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  #11  
Unread September 16th, 2008, 10:04 AM
James Pretzer James Pretzer is offline
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Default Cognitive Therapy Skills and Risk of Relapse

While we assume that the skills we teach to clients are an important part of the effectiveness of CT, relatively few studies have tested to see if this is indeed the case. In a recent study Strunk, et al. (2007) examined whether clients' competence in using CT skills and their independent use of the skills is related to the risk of relapse. They studies 35 moderately- to severely-depressed individuals who responded to CT. Both competence in CT skills and in-session evidence of independent use of CT skills predicted lower relapse rate. This effect was not accounted for by symptom severity, degree of symptom change over the course of treatment, or post-treatment self-esteem.

Strunk, D. R., DeRubeis, R. J., Chiu, A. W., & Alvarez, J. (2007). Patients' competence in and performance of cognitive therapy skills: Relation to the reduction of relapse risk following treatment for depression. Journal of Consulting and Clinical Psychology, 75, 523-530.
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  #12  
Unread January 7th, 2009, 11:11 PM
sk8rgrl23 sk8rgrl23 is offline
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Default Re: Relapse and recurrent major depression

Quote:
Originally Posted by Gary Schroeder View Post
I think that for a long time it has been "common knowledge" among mental health professionals that the more episodes of clinical depression a patient has had (I'm talking about unipolar depression here, not bipolar disorder), the more likely it is that they need to take antidepressant medications for the rest of their lives, to prevent relapse.

However, I am aware that in recent years there has been some research (e.g., Hollon, et. al.) showing a lower relapse rate for patients receiving cognitive therapy than for patients taken off medications. I don't know if any such studies have included patients with recurrent major depression, or if the subjects were being treated for their first episode.

My question is, is there a body of research showing that if a patient with RECURRENT major depression succeeds with cognitive therapy, the patient may be able to remain euthymic over time without using antidepressant medications?

The reason I am asking this is that I am a psychologist seeing a patient with recurrent major depressive disorder in individual cognitive psychotherapy, and the patient (who is also being followed on meds by a psychiatrist colleague of mine) asked us if she will need to take the antidepressant medications for the rest of her life.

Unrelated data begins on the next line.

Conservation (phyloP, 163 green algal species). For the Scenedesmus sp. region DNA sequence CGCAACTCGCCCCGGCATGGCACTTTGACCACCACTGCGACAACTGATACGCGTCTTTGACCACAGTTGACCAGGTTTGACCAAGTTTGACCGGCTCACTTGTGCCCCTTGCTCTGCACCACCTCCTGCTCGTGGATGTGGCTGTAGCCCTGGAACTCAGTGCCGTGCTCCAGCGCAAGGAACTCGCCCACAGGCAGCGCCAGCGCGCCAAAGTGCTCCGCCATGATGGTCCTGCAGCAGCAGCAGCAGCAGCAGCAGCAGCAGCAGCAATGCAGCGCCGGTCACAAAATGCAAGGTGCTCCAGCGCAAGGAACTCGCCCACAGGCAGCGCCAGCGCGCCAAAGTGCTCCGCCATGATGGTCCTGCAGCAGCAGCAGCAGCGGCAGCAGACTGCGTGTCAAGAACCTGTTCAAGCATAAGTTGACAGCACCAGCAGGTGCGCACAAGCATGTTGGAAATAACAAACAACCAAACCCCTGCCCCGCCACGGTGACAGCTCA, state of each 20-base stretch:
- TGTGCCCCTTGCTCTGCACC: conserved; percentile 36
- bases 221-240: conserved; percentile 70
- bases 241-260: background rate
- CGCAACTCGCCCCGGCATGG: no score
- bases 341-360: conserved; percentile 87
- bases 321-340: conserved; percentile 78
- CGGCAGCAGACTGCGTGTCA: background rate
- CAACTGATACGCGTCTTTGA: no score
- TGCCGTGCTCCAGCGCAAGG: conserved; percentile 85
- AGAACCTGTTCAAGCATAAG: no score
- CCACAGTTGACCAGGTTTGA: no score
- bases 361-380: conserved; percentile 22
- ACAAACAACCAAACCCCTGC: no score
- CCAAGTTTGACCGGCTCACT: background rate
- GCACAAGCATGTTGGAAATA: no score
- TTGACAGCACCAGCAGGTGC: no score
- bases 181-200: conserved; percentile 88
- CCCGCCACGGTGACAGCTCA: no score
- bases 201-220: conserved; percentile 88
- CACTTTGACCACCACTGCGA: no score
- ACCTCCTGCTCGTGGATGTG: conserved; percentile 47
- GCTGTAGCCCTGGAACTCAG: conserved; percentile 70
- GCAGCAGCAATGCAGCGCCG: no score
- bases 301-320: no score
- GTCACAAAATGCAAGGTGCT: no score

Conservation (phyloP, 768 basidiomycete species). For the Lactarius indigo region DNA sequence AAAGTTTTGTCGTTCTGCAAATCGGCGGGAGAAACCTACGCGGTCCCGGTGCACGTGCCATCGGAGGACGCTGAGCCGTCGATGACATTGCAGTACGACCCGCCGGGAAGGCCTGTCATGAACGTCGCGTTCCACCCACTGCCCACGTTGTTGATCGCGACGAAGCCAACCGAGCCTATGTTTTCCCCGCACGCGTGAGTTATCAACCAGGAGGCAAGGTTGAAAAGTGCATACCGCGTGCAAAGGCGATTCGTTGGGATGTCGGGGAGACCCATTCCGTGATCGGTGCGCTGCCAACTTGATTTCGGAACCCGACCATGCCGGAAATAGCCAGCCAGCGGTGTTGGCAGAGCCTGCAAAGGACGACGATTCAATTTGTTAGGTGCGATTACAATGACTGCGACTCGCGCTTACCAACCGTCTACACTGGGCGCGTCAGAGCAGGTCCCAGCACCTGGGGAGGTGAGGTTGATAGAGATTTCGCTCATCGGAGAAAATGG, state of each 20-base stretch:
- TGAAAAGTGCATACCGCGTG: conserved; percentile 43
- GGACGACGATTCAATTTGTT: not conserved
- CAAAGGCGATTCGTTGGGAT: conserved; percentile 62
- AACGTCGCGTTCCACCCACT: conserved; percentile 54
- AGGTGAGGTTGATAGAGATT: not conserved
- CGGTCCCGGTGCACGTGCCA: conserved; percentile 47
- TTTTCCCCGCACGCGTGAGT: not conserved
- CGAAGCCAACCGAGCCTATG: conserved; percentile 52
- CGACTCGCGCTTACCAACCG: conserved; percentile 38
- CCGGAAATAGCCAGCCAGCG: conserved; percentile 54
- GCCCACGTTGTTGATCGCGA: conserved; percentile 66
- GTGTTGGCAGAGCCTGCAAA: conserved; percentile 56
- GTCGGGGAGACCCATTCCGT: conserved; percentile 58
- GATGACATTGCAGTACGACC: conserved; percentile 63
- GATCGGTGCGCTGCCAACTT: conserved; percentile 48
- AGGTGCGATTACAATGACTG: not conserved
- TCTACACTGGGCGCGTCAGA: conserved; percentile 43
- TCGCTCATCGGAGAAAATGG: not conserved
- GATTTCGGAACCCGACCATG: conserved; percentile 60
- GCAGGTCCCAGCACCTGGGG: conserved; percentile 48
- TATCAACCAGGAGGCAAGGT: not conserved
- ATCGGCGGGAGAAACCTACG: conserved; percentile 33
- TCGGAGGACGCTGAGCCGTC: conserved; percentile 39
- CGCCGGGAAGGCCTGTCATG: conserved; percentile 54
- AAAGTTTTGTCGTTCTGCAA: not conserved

Thank you very much.
What about the role of eating right and exercise in combatting recurrent depression? Sometimes medicine focuses on the symptoms more than the cause. And I don't think enough recognition is given to the mind-body connection, which works both ways. If you don't feel well physically, you tend to be not in the best mood. And imagine feeling this way on a near-daily basis. How could that not lead to depression if everything feels like an insurmountable chore?

Which is not to say that people who exercise and eat well don't get depression. But if you combine mood enhancing behaviors with CT, the results may a source of natural antidepressants and possibly eliminate the need for medication. Also, if exercise can be something fun rather than a chore, this is time spent doing something construcitive instead of time left open to ruminate about depressing things.

I know this is all outside the CT box, but I truly believe that if clients want to get off meds they need to give diet and exercise a try.
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  #13  
Unread January 8th, 2009, 05:28 PM
James Pretzer James Pretzer is offline
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Default Re: Relapse and recurrent major depression

Whether or not clients want to get off of medication, diet and exercise can be important. Certainly, if an individual is not eating a reasonably balanced diet, getting regular exercise, getting enough sleep, participating in rewarding relationships, and engaging in enjoyable activities, they are at increased risk for a variety of problems. Books on CT often don't emphasize this because authors assume it should be obvious and because it applies to all approaches to therapy, not just CT or CBT. This doesn't mean that CT doesn't address these issues, we address them routinely. For example, see judy Beck's recent books on diet.

Yesterday I had a session with a client complaining of tension, anxiety, and insomnia. He also mentioned drinking 40 oz/day of caffeinated soda. This obviously is something we need to address.
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